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About Me:18-year-old sixth form student, studying English Literature, History and Government and Politics. My articles will broadly cover topics from the current affairs of politics to reviews of books and albums, as well as adding my own creative pieces, whether it be short fiction or general opinion.
“That’s the toilet…?” my wife said, staring down into a shallow pit of mud and grass. Somewhat perplexed by her perplexity, my one-year-old son, donned gaily and triumphantly in his nappy, giggled.
We were staying in Greenfields, a Centre Parks-esque campsite, which placed precedence on comfort and enjoyment on camping rather than the nitty-gritty sleeping-in-a-cold-sleeping-bag part of it. Yes, we were camping, but not in a tent on the ground. Instead we were raised twenty feet above in a luxurious glammed-up tree house. Fit with a fridge, microwave, TV and sofa, the tree house served us with all the usual amenities (except, of course, the toilet that required you to climb down your ladder and find your allocated ‘hole’).
We had not come for the pleasures that surely awaited us at home, though. We had come for a family vacation – a means of escaping the hullabaloo of city life, and thus we had chosen the adamite option. After all, how best to escape petrol fumes, incessant vrooms of engines and suffocating inundation of vacuous tweets about sandwiches than basking in nature’s arms? My wife and I had decided that wearing nothing but leaves was perhaps the wrong route to go down, though, and so we compromised into settling for glamping.
We came for what was shown to us when we looked outside our viewing balcony. Overlooking a vast expanse of green ablaze with autumnal colour, we just sat in our decking chairs with only nature’s lullaby for miles around. It was as in a film, my wife kept informing me – a view that a painter only dreams of coming across (and for a price of £125 a night these dreams can materialise) (the best things in life are…bought?).
But a view holds no value as just a view. And, when aclimatised to such beauty, one begins to feel restless, a kind of fidgety agitation at the fact that such things bleed into normality. And so, induced with a new passion for exploration, my wife, my son (though he didn’t have much say in the matter) and I embarked on a walk through the dense forest we had been admiring for a week.
It was a muddy affair, to say the least. My wife had somehow thought that the very term ‘glamping’ suggested a metamorphosis of nature’s physics – that rain on mud would cease to equate to that which makes your wellies squelch, your strides evermore laborious and your words unfit for the tender ears of a child. Alas we continued on our adventure, albeit in a slow and trudging fashion. It wasn’t all bad, though. To see my son’s eyes alight with childlike curiosity when a flock of parakeets arced over our heads, or when he noticed a caterpillar concertina in and out on the bark of a tree, or at the strange crimson that had suffused across his mother’s face when she, for the tenth time, got her welly stuck in the mud, was a worthwhile consolation.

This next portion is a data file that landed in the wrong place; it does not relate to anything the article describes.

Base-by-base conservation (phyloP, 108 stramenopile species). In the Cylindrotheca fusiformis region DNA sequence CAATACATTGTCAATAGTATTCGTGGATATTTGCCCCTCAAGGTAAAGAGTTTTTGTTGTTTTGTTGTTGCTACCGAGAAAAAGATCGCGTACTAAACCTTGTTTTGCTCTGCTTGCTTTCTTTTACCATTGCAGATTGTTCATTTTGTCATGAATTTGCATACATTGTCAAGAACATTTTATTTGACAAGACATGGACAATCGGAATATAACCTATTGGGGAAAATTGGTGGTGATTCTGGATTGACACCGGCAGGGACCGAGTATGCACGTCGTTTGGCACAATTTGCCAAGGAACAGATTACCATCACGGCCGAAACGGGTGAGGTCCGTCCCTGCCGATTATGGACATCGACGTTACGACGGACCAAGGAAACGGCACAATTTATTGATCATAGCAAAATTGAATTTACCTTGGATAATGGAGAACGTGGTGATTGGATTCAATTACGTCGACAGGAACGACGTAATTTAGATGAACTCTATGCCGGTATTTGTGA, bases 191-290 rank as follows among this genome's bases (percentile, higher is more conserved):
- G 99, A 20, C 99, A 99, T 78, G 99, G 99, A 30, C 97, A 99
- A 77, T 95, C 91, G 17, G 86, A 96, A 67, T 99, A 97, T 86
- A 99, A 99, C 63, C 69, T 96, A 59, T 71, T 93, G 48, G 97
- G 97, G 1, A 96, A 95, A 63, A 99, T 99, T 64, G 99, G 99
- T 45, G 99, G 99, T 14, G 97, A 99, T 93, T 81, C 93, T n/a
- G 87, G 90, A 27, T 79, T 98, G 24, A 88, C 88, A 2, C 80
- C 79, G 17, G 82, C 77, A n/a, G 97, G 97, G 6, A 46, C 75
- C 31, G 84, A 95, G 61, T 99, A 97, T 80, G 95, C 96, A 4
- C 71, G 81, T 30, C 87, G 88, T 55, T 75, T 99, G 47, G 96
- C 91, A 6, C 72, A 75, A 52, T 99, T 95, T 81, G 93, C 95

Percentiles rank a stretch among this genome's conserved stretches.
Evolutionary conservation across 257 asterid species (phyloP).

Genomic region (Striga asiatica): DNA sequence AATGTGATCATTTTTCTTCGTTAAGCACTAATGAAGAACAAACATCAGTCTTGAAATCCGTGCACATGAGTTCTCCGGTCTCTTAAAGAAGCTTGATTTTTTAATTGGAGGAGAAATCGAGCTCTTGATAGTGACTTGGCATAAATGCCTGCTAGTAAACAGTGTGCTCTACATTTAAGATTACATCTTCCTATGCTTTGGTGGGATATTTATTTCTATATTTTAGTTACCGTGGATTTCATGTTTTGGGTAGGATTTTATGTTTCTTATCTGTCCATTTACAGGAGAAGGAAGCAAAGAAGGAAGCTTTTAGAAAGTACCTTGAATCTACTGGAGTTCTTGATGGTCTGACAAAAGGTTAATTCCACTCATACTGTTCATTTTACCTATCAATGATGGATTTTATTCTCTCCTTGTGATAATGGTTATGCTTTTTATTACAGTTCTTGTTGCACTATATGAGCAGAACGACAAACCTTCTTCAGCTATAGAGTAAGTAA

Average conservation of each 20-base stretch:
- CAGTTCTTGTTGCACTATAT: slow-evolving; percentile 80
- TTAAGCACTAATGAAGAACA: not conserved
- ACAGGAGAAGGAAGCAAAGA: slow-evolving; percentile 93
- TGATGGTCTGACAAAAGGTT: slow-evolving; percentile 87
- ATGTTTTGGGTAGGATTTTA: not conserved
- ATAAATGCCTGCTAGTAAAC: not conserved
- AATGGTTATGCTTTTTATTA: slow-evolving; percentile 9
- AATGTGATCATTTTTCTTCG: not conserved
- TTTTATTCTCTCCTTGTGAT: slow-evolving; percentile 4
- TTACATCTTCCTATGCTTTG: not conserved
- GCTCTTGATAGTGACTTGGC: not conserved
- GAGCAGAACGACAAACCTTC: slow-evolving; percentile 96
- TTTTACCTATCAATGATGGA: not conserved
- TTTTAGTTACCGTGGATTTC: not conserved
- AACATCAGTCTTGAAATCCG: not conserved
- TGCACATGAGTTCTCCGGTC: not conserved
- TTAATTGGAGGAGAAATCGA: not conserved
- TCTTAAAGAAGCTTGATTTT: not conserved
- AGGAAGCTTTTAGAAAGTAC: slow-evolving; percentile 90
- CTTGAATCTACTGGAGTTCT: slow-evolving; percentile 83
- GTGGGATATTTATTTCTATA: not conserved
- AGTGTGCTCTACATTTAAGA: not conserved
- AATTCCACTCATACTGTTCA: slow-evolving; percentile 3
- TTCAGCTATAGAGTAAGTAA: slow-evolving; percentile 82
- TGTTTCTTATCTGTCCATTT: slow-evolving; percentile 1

It would be wrong to see this as a fault of Greenfields; every camping sight is subject to the capriciousness of the British weather. Indeed, the next day when the sun decided to make an opportune appearance, Greenfields showed its true worth. We were able to go for a bike ride across the now-dry ground, and eventually ended up on top of a huge hill. The sun, now at the angle of sunset, invested Greenfields with that near-twilight allure, to which we laid out our blanket (provided, generously, by Greenfields) and sat down to have a picnic, a calm breeze lapping against our faces. We must have stayed there for around five hours, just sitting and letting time lilt and lapse. Such was the tranquility of the scene that we all dozed off, rousing only at the new cold that night had brought with it.
The narcotic quality of that evening pervaded the following days; the rain ceased to fall on the rest of Greenfields, but even if it had it wouldn’t have made much difference; we were now at peace, snuggled up in our cabin.
Like most Brits, we hadn’t realised the extent of our own enjoyment until we were bitterly reminded of it. On the journey home, travelling in some big ol’ Jeep thing, the radio spasmodically switched on blaring out its snarls of bass-heavy techno tunes, political spats and talks of how there had been yet another hate crime somewhere or other. My son let out a convulsion of screams and tears, and wife looked as if she were about to imitate him. Greenfields had provided a sanctuary from the venomous reality of the world, and now, desperate for a plaster over the Brexit wound, we will surely be returning.
Image Credis: goclamping.com